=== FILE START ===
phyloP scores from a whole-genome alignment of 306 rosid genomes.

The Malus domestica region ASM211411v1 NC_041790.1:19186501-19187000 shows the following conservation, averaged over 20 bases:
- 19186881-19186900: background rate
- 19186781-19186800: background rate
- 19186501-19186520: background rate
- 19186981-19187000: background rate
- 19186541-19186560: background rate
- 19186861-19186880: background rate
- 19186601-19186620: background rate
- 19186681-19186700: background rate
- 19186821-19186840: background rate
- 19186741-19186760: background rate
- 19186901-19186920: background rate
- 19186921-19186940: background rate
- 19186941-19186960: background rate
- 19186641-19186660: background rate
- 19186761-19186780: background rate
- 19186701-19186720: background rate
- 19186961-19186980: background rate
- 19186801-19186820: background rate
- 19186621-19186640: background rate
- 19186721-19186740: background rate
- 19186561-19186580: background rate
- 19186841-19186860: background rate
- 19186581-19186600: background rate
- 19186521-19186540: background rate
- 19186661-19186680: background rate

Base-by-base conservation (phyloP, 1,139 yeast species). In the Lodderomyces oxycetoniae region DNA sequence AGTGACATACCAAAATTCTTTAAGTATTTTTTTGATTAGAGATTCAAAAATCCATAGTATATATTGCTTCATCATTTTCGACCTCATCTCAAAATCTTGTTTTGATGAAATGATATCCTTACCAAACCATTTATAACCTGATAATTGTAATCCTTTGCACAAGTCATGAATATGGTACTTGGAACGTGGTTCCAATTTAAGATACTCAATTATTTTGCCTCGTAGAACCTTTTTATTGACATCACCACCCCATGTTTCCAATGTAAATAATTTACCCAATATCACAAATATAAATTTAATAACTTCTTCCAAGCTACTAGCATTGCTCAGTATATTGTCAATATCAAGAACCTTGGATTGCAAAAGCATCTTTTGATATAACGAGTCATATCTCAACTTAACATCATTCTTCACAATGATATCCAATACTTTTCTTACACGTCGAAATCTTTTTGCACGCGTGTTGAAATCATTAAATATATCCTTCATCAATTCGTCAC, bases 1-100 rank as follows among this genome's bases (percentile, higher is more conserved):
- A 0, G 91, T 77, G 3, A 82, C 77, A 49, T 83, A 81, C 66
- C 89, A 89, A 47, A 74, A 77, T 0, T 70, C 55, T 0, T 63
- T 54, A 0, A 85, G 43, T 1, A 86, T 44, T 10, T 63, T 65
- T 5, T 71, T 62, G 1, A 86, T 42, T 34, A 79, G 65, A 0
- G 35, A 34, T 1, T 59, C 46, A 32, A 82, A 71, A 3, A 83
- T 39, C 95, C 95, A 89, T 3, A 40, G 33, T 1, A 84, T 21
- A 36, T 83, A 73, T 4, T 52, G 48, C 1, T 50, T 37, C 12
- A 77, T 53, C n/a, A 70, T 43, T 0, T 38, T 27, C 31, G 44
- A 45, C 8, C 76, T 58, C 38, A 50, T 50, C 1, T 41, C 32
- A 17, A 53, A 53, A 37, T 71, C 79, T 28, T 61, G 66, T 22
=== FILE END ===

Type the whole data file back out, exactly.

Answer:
phyloP scores from a whole-genome alignment of 306 rosid genomes.

The Malus domestica region ASM211411v1 NC_041790.1:19186501-19187000 shows the following conservation, averaged over 20 bases:
- 19186881-19186900: background rate
- 19186781-19186800: background rate
- 19186501-19186520: background rate
- 19186981-19187000: background rate
- 19186541-19186560: background rate
- 19186861-19186880: background rate
- 19186601-19186620: background rate
- 19186681-19186700: background rate
- 19186821-19186840: background rate
- 19186741-19186760: background rate
- 19186901-19186920: background rate
- 19186921-19186940: background rate
- 19186941-19186960: background rate
- 19186641-19186660: background rate
- 19186761-19186780: background rate
- 19186701-19186720: background rate
- 19186961-19186980: background rate
- 19186801-19186820: background rate
- 19186621-19186640: background rate
- 19186721-19186740: background rate
- 19186561-19186580: background rate
- 19186841-19186860: background rate
- 19186581-19186600: background rate
- 19186521-19186540: background rate
- 19186661-19186680: background rate

Base-by-base conservation (phyloP, 1,139 yeast species). In the Lodderomyces oxycetoniae region DNA sequence AGTGACATACCAAAATTCTTTAAGTATTTTTTTGATTAGAGATTCAAAAATCCATAGTATATATTGCTTCATCATTTTCGACCTCATCTCAAAATCTTGTTTTGATGAAATGATATCCTTACCAAACCATTTATAACCTGATAATTGTAATCCTTTGCACAAGTCATGAATATGGTACTTGGAACGTGGTTCCAATTTAAGATACTCAATTATTTTGCCTCGTAGAACCTTTTTATTGACATCACCACCCCATGTTTCCAATGTAAATAATTTACCCAATATCACAAATATAAATTTAATAACTTCTTCCAAGCTACTAGCATTGCTCAGTATATTGTCAATATCAAGAACCTTGGATTGCAAAAGCATCTTTTGATATAACGAGTCATATCTCAACTTAACATCATTCTTCACAATGATATCCAATACTTTTCTTACACGTCGAAATCTTTTTGCACGCGTGTTGAAATCATTAAATATATCCTTCATCAATTCGTCAC, bases 1-100 rank as follows among this genome's bases (percentile, higher is more conserved):
- A 0, G 91, T 77, G 3, A 82, C 77, A 49, T 83, A 81, C 66
- C 89, A 89, A 47, A 74, A 77, T 0, T 70, C 55, T 0, T 63
- T 54, A 0, A 85, G 43, T 1, A 86, T 44, T 10, T 63, T 65
- T 5, T 71, T 62, G 1, A 86, T 42, T 34, A 79, G 65, A 0
- G 35, A 34, T 1, T 59, C 46, A 32, A 82, A 71, A 3, A 83
- T 39, C 95, C 95, A 89, T 3, A 40, G 33, T 1, A 84, T 21
- A 36, T 83, A 73, T 4, T 52, G 48, C 1, T 50, T 37, C 12
- A 77, T 53, C n/a, A 70, T 43, T 0, T 38, T 27, C 31, G 44
- A 45, C 8, C 76, T 58, C 38, A 50, T 50, C 1, T 41, C 32
- A 17, A 53, A 53, A 37, T 71, C 79, T 28, T 61, G 66, T 22